Good, who currently trails by more than 300 votes out of nearly 63,000 cast, has said he will seek a recount if the state electoral board certifies McGuire as the winner.

McGuire’s lead has actually grown slightly since early Wednesday morning.

Good on Monday also told former Trump adviser and right-wing podcaster Steve Bannon that he will be pursuing a legal challenge to block the certification of the count in the city of Lynchburg, the largest city in the 5th Congressional District and a Good stronghold.

“Lynchburg is the big key. That can’t be certified. There’s no confidence in Lynchburg’s results,” Good said.

Good and others have claimed that the city botched the vote count by accepting ballots from a drop box after election night.

In a statement Monday, the city registrar acknowledged a procedural error but said fewer than 10 ballots, if any, were affected.

The statement from the registrar’s office says the drop box, located inside the registrar’s office, was emptied out just before 1 p.m. on Election Day. But the box was not emptied again until Friday, June 21. Seven ballots were inside.

The registrar’s statement says staffers in the registrar’s office saw multiple ballots dropped off legally in the afternoon on Election Day but did not see any ballots placed in the box after that.

Those seven ballots have since been mixed in with another batch of ballots, and the registrar has said counting has been placed on hold while they consult with the Virginia Department of Elections on what to do next.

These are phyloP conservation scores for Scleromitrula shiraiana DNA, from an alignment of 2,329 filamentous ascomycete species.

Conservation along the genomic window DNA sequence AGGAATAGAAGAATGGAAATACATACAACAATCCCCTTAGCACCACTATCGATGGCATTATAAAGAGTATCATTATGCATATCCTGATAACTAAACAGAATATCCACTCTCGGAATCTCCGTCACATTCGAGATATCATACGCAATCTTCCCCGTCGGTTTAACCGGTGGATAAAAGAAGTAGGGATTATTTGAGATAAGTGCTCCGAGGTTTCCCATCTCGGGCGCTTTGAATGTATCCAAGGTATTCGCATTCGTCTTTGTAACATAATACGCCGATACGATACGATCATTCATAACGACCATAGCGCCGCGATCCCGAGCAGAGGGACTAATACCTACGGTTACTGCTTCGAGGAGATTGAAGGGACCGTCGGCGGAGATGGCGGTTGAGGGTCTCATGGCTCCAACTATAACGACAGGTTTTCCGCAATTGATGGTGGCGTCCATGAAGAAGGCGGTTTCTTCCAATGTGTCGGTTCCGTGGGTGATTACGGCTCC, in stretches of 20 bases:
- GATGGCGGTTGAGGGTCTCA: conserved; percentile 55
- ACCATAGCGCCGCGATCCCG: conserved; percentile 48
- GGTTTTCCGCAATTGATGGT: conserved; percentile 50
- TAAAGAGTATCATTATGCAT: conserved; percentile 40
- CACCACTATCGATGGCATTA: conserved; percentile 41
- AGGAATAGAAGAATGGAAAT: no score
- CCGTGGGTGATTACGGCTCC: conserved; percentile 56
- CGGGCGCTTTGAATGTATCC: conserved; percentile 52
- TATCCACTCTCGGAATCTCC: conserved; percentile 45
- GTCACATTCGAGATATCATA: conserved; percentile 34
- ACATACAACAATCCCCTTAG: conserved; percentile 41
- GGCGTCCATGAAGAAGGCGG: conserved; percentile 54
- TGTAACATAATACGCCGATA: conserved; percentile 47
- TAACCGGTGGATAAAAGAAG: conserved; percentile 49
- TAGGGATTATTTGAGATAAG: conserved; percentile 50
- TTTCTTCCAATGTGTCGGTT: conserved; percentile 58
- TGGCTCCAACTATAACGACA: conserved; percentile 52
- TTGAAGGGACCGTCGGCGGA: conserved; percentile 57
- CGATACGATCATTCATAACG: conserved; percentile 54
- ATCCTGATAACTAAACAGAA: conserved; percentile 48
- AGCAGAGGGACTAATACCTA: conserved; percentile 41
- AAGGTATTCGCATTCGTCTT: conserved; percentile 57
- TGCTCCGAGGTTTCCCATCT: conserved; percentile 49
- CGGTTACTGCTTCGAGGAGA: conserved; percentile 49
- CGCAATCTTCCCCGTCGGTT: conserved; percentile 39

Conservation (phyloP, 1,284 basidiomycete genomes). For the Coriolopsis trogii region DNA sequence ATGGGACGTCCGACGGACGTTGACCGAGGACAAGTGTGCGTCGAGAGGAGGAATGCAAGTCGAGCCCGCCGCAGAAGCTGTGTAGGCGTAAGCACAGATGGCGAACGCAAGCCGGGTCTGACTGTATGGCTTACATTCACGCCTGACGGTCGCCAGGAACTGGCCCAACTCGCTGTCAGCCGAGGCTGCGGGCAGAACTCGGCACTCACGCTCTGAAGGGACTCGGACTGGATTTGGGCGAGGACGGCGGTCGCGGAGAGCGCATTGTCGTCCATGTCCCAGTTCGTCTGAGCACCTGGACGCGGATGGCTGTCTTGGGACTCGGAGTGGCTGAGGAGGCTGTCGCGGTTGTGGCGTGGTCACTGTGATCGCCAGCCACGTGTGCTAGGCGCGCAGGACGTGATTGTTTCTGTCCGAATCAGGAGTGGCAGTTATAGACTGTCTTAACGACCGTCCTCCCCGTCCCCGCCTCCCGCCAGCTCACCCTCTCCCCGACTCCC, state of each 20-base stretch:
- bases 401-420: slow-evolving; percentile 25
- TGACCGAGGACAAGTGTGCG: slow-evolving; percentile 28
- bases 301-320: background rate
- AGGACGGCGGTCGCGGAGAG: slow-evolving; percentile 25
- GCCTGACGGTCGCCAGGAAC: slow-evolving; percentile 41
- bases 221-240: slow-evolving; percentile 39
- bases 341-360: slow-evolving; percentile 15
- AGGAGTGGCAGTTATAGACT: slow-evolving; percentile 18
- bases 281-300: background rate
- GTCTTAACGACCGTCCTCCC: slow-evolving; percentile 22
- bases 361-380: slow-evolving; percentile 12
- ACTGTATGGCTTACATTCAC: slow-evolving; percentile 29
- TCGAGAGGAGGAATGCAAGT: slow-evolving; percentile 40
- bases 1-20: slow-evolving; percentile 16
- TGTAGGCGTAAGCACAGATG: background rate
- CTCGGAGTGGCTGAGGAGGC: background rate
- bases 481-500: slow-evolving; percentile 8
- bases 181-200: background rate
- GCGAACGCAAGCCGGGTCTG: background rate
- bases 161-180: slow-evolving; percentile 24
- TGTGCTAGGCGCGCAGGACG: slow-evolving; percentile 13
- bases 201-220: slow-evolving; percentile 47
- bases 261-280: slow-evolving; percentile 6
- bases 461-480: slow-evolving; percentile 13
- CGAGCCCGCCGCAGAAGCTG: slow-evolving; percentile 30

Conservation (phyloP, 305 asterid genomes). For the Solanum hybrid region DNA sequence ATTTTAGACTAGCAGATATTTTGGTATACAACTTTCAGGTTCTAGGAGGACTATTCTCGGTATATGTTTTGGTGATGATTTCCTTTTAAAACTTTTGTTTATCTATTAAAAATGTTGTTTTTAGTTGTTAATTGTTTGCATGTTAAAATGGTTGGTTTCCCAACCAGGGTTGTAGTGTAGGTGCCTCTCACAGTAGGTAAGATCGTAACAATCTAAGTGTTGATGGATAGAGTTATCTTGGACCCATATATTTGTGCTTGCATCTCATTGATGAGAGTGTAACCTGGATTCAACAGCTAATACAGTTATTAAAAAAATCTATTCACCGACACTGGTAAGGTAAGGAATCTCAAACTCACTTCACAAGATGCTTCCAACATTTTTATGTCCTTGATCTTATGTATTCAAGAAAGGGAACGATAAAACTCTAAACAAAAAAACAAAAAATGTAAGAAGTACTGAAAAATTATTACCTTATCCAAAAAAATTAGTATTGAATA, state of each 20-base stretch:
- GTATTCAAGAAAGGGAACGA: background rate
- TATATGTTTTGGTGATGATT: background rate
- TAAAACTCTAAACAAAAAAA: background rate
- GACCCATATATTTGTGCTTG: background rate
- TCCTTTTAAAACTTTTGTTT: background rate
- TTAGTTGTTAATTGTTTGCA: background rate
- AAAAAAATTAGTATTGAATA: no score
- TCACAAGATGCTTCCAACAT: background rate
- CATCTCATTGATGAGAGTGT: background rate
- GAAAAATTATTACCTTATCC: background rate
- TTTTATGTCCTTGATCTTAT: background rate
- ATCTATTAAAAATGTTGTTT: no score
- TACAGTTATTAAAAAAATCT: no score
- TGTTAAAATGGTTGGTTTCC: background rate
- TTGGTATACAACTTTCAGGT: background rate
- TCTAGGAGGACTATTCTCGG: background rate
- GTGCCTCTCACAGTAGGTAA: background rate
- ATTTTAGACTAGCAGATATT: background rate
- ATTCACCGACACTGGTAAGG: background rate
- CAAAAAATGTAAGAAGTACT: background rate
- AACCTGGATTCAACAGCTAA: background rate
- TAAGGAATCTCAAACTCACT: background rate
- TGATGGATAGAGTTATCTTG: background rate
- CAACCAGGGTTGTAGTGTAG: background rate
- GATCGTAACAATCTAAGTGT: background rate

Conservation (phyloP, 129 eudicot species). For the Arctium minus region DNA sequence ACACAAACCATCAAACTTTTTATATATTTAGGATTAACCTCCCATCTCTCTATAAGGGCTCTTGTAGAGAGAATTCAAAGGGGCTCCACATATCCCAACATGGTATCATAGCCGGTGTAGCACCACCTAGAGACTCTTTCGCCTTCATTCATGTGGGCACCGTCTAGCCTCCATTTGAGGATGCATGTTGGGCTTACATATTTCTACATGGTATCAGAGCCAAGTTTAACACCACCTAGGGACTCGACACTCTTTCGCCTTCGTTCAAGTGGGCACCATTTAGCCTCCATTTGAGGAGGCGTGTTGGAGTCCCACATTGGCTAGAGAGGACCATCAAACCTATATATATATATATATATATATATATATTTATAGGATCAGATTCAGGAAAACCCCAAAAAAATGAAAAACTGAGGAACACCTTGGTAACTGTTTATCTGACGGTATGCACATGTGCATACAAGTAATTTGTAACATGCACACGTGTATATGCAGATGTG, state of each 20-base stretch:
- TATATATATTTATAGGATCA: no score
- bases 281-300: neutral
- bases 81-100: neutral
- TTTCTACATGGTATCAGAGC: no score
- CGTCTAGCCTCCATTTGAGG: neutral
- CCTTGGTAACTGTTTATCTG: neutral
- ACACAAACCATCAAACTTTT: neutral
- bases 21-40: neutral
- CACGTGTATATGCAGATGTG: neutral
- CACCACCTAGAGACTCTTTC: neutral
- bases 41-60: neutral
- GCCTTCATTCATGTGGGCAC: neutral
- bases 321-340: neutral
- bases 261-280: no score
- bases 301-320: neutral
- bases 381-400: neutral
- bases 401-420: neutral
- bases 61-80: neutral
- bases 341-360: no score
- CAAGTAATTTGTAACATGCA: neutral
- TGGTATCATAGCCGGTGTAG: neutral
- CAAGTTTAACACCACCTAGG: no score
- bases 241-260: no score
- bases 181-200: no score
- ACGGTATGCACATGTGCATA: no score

The State Department of Elections did not respond to an email Monday seeking comment.

McGuire, who claimed victory on election night, issued a statement Monday thanking Good for his service and suggesting that a recount or a legal challenge would be pointless and divisive.

“While I understand the desire to continue the fight, the outcome of this election will not change,” he said.

Both Good and McGuire are among Republicans who have raised concerns about election integrity in the wake of Trump’s false claims of voter fraud in his 2020 reelection defeat. Good was among more than 100 GOP House members who voted in January 2021 to object to the Electoral College count from states that Trump disputed.

In an election eve telephone rally with Trump last week, McGuire urged supporters to deliver him a margin of victory “too big to rig.”

If Good loses, he would be the first House incumbent to lose a primary challenge this year, with the exception of one race in which two incumbents faced off due to redistricting.

FILE - Rep. Bob Good, left, a candidate in the Republican primary for the state's 5th Congressional District, greets family members at a watch party in Lynchburg, Va.,, June 18, 2024. On Monday, June 24, 2024, The Associated Press said the race between Good and Sen. John McGuire was still too close to call. (AP Photo/P. Kevin Morley, File)